A guide to serviced offices and office space for rent in Santiago as well as general information that may be useful if you are thinking of renting office space in the city.
History & Geography
Located in Chile’s lush central valley, Santiago is surrounded by the Andes to the east and the Chilean Coastal Range to the west. The city is built on either side of the Mapocho River, which flows down from the Andes. Chile’s capital was founded in 1541 by the Spanish Conquistador Pedro de Valdivia who named the new settlement Santiago de la Nueva Extremadura. Valdivia chose Santiago mainly for its ease of defense and lush vegetation. This was to prove prudent as the first years of its existence saw Santiago under almost constant attack from the native Incans. However despite the attacks the city was settled successfully and grew rapidly in size with both a cathedral and church being built, as well as a bridge across the Mapocho River. In 1817 Chile proclaimed its independence, and confirmed it a year later by decisively defeating Spanish Royalist forces at the Battle of Maipu. During the rest of the 19th century Santiago continued to grow. The University of Chile was founded as well as the National Museum of Natural History. Additionally the first telegraph system was built and the city became the hub of the new national railway service. The modernization continued in the early 20th century as the city industrialized and the population grew due to emigration from the country’s south. In 1962 Santiago hosted the World Cup, greatly accelerating the development of the city’s transport and civil infrastructure. Several years later Santiago opened Pudahuel Airport and soon after completed its metro system. In 1973 a coup took place and a military government was installed under General Augusto Pinochet. During his regime all opposition was crushed and human rights abuses were carried out which saw 1,500 to 2,000 Chileans killed. Pinochet ceded power in 1990 and was indicted for human rights violations in 1998.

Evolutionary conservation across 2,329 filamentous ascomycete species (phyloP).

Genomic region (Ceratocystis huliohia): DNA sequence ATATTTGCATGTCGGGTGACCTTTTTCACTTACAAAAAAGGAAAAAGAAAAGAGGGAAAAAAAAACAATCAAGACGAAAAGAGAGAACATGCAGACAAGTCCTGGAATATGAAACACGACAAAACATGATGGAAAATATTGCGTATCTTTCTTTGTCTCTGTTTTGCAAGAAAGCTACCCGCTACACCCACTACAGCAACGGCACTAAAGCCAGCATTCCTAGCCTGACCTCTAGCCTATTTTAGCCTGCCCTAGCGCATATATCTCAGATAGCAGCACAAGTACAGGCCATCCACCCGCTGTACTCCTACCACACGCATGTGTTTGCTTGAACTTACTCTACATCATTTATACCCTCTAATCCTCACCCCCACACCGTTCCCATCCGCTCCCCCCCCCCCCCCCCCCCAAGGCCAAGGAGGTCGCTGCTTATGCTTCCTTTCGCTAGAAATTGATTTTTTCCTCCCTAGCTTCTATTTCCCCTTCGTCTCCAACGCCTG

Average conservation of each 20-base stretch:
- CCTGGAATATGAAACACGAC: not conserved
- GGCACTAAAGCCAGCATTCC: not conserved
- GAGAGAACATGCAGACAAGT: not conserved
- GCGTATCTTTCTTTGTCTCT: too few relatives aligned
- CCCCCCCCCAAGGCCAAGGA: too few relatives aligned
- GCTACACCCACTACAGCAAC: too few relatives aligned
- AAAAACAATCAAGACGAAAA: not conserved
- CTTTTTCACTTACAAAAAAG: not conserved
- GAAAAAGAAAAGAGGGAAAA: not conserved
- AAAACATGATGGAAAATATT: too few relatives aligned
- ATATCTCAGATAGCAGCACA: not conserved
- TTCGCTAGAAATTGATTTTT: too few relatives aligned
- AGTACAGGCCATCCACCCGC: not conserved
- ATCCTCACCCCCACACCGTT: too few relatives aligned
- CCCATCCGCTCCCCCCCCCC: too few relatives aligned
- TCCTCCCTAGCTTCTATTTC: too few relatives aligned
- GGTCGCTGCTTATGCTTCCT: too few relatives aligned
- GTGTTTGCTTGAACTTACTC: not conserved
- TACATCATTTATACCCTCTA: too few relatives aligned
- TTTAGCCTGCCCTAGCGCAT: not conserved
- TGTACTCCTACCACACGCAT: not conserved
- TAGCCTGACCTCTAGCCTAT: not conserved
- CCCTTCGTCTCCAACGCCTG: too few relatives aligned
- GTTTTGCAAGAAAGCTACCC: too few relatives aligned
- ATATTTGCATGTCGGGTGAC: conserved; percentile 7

Partly because of its geography, Santiago is one of the worst polluted cities in South America. A process called thermal inversion causes smog and air pollution to be trapped in the central valley during the winter months. The El Teniente copper mine is a major source of pollution year round. Additionally the Mapocho River is completely contaminated by the copper mining waste dumped from upstream. Diesel trucks and busses also contribute to the lack of air quality, though are gradually being phased out.